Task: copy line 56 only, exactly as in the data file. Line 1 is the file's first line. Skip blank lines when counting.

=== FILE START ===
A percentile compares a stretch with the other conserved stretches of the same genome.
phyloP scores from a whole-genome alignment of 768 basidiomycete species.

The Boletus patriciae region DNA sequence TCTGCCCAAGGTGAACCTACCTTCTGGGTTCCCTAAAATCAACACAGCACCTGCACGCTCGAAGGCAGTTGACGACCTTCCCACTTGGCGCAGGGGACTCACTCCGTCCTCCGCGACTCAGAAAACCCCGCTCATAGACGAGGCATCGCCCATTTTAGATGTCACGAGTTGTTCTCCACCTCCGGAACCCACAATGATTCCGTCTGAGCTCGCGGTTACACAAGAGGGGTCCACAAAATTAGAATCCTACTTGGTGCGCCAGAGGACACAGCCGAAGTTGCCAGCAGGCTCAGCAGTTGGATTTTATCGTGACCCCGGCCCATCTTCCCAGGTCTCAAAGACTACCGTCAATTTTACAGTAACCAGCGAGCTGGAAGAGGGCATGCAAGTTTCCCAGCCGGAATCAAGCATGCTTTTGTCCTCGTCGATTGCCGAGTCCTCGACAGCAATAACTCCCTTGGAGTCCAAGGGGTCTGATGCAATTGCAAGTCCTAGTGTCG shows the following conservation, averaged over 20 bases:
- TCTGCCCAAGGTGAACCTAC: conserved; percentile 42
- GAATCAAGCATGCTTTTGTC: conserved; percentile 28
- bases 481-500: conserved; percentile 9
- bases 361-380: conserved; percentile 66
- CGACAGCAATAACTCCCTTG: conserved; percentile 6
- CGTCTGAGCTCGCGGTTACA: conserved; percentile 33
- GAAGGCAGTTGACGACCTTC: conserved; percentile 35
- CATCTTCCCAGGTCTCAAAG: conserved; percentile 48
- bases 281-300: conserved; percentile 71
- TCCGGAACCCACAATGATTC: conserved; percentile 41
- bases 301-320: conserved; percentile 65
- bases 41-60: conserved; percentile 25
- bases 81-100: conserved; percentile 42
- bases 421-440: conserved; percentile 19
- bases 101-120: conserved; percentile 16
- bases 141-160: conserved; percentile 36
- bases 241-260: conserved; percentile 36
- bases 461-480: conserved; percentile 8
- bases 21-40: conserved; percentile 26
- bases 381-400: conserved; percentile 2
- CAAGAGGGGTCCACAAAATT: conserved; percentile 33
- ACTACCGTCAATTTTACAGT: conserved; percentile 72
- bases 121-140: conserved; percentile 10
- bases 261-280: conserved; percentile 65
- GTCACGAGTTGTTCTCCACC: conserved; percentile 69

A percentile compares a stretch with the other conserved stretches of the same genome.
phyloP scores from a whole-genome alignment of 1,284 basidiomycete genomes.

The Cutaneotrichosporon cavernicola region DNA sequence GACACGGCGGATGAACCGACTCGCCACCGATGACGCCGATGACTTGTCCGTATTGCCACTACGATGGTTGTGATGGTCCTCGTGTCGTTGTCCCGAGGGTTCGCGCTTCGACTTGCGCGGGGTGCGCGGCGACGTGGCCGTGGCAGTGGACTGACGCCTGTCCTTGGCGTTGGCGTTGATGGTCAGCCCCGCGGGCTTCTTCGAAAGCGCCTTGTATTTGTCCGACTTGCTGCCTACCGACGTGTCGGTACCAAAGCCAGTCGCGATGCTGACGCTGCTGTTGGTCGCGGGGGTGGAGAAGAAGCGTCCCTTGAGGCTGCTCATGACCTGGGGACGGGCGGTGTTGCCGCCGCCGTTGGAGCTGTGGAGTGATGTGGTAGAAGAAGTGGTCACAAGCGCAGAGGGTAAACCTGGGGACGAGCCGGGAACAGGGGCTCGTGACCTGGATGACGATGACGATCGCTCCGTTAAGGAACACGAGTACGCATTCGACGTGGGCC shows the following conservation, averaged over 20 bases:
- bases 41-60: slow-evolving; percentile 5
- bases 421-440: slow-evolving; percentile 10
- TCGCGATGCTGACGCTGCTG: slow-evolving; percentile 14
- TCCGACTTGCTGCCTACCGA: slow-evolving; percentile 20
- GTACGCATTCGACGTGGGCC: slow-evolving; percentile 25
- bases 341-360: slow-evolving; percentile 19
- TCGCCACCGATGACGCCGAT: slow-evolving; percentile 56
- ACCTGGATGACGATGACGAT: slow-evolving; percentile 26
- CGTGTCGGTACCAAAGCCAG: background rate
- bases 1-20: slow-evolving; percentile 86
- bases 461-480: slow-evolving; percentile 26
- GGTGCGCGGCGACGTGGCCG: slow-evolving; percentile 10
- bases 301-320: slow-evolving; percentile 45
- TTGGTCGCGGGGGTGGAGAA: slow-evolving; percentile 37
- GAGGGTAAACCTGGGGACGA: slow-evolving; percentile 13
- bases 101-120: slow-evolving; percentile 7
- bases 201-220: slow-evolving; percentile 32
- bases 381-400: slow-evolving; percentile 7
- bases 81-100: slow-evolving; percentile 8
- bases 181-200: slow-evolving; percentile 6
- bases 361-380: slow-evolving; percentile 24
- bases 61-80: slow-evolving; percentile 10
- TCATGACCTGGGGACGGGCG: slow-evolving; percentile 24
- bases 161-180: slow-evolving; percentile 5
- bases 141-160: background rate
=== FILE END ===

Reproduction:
- bases 141-160: background rate